Israeli start-up Quantum Machines, which specializes in the production of control systems for quantum computers, today announced the acquisition of QDevil, a well-known Danish company specializing in the production of equipment for controlling quantum systems. Both companies did not disclose financial details of the deal, and the company has only raised about $1 million, mostly in grants, according to Crunchbase. But it has become a major player in the market and has several reputable quantum computing research institutes and commercial organizations as its clients.
Itamar Sivan, founder and CEO of Quantum Machines, told me that he first met the QDevil team in person at the last APS face-to-face meeting in March 2019, and that the companies have continued to communicate for years. “At some point, we realized that joining forces would be very impressive, as their products really complement ours. That is why we can now offer a more comprehensive orchestration platform,” Sivan said. Ultimately, building a quantum processor (or buying one off the shelf) is one thing, but turning it into a full-fledged quantum computer requires a lot of experience.
One of QDevil’s flagship products is the QDAC, “high precision, low noise computerized voltage generator,” as the company describes it. Qubits seem to hate everything but noise, so QDevil’s low-noise DAC makes it easy for operators to control their qubits. In addition, QDevil also provides a number of other electronics and specialized components to run quantum processors. Together with pulse processing units and quantum machine software, this will allow both companies to provide a complete solution for optimizing quantum computers. Sivan also emphasized that QDevil has been working hard to master quantum dots, which are an increasingly popular topic in the world of quantum computing.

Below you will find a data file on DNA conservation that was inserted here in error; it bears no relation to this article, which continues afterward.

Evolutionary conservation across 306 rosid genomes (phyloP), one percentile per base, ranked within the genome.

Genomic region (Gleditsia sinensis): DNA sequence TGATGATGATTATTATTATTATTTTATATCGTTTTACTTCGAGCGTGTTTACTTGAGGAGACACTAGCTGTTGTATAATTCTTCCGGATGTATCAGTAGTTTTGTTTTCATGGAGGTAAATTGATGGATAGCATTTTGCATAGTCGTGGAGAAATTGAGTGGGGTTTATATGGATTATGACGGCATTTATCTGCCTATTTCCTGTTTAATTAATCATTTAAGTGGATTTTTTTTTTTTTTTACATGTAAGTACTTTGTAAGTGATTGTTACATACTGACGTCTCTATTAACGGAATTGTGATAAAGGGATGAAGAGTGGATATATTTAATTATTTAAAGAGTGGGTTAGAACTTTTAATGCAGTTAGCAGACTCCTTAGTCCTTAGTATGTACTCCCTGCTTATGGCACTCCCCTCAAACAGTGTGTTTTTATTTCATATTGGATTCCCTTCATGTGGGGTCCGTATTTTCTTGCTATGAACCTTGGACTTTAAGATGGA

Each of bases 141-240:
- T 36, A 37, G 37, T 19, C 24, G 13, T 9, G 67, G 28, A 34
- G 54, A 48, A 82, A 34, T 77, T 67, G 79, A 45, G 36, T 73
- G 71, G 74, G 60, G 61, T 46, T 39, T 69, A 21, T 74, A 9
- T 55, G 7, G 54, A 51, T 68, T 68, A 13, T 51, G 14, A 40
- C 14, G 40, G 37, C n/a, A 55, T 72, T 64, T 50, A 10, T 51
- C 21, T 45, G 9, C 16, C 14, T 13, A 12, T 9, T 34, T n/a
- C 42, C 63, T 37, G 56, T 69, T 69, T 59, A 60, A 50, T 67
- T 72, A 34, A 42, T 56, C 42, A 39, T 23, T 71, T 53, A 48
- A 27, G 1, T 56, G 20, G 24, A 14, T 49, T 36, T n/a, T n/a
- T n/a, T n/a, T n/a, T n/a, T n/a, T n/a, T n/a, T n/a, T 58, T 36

“QDevil is one of the leading suppliers of electronics for quantum computers,” said the doctor. Jonathan Kuczynski, CEO of QDevil. “We are delighted to partner with Quantum Machines, a company whose mission and goals are exactly the same as ours. Together we will continue to develop the quantum community Denmark and provide breakthrough technologies that enable quantum computing companies to intuitively unlock the potential of their QPUs.”
Sivan also noted that the acquisition brings a lot of new talent into quantum machines — and that there are only a limited number of physicists with doctoral degrees specializing in quantum mechanics on the market.
“This is a big acquisition for us as far as technology, products, customer base and people are concerned,” Sivan said. “That’s really all. they did a great job and i can say now [Quantum Machines] In addition, QDevil sells to almost all quantum computing players around the world – more than 90% – including companies, startups, national laboratories.
Most likely, this will not be the last addition to the quantum machine. The company has now raised $73 million, so it has reserves to work with smaller companies and build its platform. We will likely see the same in the market given the number of smaller niche companies right now and some of the larger players trying to build full stack platforms.
“I believe that this acquisition will certainly be a strategy for quantum machines and, I think, for other companies,” Sivan said. “Because in the value chain, I guess you will see that eventually there will be more or less important layers in the value chain.”